Garry never told me anything about school. Tommy told me a little bit. Kay would start her stories before her foot hit the pavement as she stepped off the school bus. Each kid was so different.
My firstborn, Garry, is now a man of few words. He was also a child of few words. Every day I asked him, “How was school today?” I was lucky if I got a grunt or a shrug. Most of the time he just ignored me since that question didn’t interest him. My friend’s son was excited about the drinking fountain right outside his classroom. One day I tried something new and asked, “Did you use the drinking fountain today?” He didn’t even pause, didn’t look at me. He kept on doing what he was doing, still silent.
The only things I learned about what happened at school for what other parents shared with me. There were tons of stories about scuffles on the playground, which kids were no longer friends, and the occasional preschooler biting another kid. Garry didn’t find any of that typical kid drama interesting enough to share with me.
It wasn’t until he was in second grade that I found our way of communicating. On a random afternoon halfway through the school year, I picked Garry up from school and he flooded me with a report of his day.
“Ben threw up. In class. All over the floor.” He described the color, volume, and smell in painful detail. But, I wasn’t going to stop him. My boy had opened a tiny window into his view of the world. I was going to hear every bit of it, even if it made me slightly nauseous. “It was right in the middle of reading class and the teacher freaked out and all the other kids went crazy and we got to play a really long time on the playground after that.”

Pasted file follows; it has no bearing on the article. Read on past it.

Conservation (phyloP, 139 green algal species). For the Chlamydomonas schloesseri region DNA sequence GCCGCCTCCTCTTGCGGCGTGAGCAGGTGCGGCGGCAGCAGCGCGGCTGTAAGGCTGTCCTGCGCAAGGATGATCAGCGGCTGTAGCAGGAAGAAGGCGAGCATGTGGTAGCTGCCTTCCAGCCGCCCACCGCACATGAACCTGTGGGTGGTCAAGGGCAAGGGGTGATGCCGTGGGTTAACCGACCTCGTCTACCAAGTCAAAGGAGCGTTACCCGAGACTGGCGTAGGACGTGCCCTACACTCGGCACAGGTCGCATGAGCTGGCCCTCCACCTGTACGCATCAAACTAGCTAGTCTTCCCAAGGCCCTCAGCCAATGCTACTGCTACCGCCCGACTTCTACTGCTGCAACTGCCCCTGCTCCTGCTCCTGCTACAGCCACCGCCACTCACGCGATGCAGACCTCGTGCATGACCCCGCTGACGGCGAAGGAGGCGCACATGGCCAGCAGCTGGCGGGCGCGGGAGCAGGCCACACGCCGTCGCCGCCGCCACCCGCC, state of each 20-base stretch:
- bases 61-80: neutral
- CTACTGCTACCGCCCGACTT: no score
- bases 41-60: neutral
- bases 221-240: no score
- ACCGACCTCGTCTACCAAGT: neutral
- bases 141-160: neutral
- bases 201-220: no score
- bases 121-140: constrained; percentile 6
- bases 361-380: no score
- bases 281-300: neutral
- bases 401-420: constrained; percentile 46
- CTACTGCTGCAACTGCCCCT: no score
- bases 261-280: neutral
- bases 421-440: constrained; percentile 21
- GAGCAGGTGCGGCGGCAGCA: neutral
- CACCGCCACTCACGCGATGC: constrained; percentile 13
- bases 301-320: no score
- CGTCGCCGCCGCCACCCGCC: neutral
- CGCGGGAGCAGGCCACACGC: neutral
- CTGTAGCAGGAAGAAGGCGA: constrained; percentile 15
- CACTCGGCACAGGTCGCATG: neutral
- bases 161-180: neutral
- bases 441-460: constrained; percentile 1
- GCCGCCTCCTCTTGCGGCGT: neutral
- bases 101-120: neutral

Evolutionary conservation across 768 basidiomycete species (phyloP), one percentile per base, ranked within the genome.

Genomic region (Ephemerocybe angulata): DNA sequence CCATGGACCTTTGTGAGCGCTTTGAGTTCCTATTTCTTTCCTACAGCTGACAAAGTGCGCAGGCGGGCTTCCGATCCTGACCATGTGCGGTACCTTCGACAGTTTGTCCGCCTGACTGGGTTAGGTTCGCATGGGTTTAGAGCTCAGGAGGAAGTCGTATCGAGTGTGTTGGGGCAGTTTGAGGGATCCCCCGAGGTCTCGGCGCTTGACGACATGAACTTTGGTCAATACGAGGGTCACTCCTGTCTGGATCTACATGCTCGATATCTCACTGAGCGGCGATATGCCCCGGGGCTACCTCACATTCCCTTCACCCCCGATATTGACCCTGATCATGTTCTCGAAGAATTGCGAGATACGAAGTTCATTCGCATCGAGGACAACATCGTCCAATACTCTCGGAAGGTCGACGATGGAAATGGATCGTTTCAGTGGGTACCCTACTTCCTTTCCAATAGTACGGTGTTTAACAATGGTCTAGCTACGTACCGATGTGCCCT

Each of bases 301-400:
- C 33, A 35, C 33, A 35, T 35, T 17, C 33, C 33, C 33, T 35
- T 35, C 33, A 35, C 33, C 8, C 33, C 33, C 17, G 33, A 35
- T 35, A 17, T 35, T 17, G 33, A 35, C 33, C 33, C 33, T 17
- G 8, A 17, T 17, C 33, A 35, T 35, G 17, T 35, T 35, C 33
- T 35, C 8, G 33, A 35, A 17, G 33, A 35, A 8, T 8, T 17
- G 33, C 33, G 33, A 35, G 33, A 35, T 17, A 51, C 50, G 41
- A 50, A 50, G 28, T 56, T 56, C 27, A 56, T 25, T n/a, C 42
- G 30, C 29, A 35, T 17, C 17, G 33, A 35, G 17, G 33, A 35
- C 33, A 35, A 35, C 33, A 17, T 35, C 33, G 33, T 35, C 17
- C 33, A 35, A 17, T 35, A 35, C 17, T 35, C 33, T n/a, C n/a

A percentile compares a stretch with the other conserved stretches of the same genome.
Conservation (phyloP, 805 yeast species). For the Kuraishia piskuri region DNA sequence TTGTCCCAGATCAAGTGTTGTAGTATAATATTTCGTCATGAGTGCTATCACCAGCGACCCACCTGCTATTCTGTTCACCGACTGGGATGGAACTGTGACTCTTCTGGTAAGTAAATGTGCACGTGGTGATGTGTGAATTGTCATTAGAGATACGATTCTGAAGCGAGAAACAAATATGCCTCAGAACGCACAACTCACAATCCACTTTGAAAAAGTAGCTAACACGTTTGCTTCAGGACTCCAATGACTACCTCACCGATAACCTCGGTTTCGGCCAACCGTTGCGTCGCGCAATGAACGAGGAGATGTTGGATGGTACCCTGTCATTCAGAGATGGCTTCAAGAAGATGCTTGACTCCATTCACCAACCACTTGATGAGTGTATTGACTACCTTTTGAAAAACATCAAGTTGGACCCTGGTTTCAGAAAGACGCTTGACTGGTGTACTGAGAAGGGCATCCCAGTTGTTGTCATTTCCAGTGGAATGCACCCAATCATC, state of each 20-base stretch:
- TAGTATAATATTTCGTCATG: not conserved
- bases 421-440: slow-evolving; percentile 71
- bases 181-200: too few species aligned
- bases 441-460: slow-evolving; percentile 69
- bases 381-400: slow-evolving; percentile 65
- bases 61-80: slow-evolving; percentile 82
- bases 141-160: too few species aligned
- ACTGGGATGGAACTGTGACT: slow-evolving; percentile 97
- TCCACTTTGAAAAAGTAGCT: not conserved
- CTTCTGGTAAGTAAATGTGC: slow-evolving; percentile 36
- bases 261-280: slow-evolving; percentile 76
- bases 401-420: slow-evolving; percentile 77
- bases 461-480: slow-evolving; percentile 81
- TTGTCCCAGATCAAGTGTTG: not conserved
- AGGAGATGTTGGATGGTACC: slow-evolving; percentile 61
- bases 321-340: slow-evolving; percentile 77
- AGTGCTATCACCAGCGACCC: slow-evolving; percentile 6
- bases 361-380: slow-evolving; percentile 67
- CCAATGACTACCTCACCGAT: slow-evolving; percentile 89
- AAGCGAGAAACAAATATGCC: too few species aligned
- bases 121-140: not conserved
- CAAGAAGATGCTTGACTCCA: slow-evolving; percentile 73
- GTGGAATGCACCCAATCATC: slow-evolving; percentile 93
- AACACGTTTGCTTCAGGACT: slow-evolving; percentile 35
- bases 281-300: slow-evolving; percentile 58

Like a switch turning off, it was over. I picked him up the next day and eagerly asked, “How was school today?” No reply, no grunt, nothing. I felt crushed. I don’t know what made me ask this question, whether it was grim humor or desperation. “Did anyone throw up today?” Garry, surprised at my question, actually turned to look at me. A Mona Lisa smile crept over his face and he started chuckling quietly.
I never got that spontaneous response again, although it paved the way for us to talk a little more than before. At least I knew he was listening even if he didn’t answer. It was hard to believe, but he became even more quiet as a teenager. At that point, I’d occasionally ask, “Did anyone throw up in school today?” I usually got a slight smile. And if I didn’t get any reaction out of him, I followed up with, “Grunt if you can hear me.”